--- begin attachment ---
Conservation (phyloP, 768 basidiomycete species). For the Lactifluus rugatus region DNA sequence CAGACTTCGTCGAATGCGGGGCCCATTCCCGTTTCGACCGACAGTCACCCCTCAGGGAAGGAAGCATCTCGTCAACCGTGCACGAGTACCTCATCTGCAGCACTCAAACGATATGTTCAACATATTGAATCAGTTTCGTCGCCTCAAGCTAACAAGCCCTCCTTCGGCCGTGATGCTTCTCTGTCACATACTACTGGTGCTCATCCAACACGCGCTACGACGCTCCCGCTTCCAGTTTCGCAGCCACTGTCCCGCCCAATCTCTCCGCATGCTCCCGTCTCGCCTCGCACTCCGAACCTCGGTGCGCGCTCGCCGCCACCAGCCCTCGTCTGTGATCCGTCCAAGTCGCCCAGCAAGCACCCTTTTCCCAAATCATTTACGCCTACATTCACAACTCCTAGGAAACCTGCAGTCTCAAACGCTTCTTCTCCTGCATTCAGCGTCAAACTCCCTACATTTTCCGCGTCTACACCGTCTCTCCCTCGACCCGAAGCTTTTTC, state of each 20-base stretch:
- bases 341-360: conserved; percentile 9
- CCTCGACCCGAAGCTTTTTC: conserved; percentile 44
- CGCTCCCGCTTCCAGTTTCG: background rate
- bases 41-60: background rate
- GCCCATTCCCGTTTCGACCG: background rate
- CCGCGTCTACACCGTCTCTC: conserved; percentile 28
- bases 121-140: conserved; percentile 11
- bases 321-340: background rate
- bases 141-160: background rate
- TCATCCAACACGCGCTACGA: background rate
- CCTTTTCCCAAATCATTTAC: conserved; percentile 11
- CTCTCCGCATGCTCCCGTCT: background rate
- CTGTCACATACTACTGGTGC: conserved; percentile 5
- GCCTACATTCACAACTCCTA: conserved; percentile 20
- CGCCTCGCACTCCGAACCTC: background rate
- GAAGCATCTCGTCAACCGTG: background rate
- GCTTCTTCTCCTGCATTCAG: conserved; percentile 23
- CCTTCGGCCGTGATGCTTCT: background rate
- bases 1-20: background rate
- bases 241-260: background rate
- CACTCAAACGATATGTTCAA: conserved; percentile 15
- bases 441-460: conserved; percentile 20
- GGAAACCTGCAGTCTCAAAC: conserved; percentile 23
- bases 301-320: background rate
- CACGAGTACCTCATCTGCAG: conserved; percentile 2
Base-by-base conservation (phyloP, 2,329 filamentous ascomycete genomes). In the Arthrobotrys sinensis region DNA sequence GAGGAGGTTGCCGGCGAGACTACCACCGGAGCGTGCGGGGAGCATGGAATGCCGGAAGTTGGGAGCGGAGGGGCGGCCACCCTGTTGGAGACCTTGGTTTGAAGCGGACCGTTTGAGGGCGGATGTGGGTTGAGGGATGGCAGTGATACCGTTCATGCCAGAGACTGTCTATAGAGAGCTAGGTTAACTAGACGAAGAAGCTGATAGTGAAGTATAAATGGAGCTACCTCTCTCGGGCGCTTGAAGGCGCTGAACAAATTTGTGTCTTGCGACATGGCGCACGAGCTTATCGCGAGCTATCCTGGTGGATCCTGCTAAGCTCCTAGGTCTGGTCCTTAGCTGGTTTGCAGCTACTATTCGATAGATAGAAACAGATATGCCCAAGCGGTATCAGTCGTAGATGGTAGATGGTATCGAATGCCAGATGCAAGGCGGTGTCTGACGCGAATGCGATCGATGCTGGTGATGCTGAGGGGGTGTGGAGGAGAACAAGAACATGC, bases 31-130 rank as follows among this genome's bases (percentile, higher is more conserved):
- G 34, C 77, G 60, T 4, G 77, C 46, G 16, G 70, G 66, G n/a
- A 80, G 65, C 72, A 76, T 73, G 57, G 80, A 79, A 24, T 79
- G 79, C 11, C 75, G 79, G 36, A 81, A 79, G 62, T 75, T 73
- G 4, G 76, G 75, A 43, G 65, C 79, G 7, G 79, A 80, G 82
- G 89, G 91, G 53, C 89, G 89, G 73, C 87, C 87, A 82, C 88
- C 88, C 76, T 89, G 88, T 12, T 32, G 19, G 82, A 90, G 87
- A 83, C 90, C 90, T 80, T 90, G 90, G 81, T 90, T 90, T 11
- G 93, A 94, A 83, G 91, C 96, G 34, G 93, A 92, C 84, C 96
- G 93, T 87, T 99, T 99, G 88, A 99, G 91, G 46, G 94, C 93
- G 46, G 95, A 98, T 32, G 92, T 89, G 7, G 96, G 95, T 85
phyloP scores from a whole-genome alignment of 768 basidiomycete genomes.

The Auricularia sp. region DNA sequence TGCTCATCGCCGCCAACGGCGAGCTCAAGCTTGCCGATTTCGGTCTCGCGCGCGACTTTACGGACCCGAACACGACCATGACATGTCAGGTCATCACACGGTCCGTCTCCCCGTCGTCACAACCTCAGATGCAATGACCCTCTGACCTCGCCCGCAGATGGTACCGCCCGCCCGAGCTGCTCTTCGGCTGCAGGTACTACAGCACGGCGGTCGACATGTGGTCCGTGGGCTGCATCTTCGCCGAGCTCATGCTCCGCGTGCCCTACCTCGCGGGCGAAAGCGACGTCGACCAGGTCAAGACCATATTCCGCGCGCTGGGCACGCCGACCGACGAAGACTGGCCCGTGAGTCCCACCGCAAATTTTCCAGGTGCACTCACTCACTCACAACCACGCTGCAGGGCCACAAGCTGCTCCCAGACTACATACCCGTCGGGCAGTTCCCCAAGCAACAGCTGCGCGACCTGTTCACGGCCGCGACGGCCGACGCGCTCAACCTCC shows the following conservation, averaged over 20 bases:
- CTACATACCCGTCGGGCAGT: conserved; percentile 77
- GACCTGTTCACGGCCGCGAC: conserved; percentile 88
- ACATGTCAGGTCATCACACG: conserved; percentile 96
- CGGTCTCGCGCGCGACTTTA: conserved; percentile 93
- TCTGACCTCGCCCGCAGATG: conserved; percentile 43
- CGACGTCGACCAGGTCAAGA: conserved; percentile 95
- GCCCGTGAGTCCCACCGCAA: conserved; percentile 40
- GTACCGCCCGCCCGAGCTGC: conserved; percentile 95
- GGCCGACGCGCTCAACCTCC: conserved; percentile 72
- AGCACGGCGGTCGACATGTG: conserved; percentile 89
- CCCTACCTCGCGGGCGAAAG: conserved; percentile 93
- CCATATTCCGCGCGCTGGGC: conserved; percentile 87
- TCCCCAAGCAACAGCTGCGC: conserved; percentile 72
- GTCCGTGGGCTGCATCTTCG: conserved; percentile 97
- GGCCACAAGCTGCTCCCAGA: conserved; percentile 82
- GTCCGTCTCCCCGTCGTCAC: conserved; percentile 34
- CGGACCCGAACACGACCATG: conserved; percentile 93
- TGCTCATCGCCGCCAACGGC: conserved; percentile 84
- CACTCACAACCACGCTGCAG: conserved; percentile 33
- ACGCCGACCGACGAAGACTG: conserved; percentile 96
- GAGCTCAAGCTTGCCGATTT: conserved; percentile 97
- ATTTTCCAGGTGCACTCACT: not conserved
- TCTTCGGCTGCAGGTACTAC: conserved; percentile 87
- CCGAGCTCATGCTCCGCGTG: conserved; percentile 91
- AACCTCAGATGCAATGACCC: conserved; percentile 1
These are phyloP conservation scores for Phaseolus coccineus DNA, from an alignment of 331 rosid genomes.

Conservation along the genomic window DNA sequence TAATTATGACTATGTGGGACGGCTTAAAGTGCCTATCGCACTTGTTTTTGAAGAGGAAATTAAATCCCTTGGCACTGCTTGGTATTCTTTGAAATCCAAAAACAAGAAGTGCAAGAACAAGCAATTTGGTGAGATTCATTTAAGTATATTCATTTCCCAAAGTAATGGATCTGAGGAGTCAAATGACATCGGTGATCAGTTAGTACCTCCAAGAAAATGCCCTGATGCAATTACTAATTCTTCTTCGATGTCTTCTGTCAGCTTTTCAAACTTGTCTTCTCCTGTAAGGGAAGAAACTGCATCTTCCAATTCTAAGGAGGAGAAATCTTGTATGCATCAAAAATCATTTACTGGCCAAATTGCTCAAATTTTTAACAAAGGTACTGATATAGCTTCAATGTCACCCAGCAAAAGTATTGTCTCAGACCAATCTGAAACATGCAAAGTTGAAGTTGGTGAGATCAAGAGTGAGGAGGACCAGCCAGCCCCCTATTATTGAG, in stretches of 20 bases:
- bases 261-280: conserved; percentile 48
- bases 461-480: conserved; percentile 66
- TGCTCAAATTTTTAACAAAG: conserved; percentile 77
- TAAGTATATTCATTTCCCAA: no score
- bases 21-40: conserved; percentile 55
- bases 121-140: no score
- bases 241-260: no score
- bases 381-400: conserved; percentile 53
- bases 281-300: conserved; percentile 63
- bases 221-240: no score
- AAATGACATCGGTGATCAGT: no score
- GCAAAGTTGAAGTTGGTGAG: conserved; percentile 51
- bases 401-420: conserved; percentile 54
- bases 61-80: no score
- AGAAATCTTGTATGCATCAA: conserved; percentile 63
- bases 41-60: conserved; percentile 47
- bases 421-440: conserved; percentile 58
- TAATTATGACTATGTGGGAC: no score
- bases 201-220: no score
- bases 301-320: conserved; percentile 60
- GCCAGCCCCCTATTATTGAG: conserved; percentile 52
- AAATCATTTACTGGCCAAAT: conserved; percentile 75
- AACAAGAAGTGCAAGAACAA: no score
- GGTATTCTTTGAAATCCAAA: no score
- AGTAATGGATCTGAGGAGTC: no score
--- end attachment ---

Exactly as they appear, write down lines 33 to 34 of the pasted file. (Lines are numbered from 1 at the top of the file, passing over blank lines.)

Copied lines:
- C 88, C 76, T 89, G 88, T 12, T 32, G 19, G 82, A 90, G 87
- A 83, C 90, C 90, T 80, T 90, G 90, G 81, T 90, T 90, T 11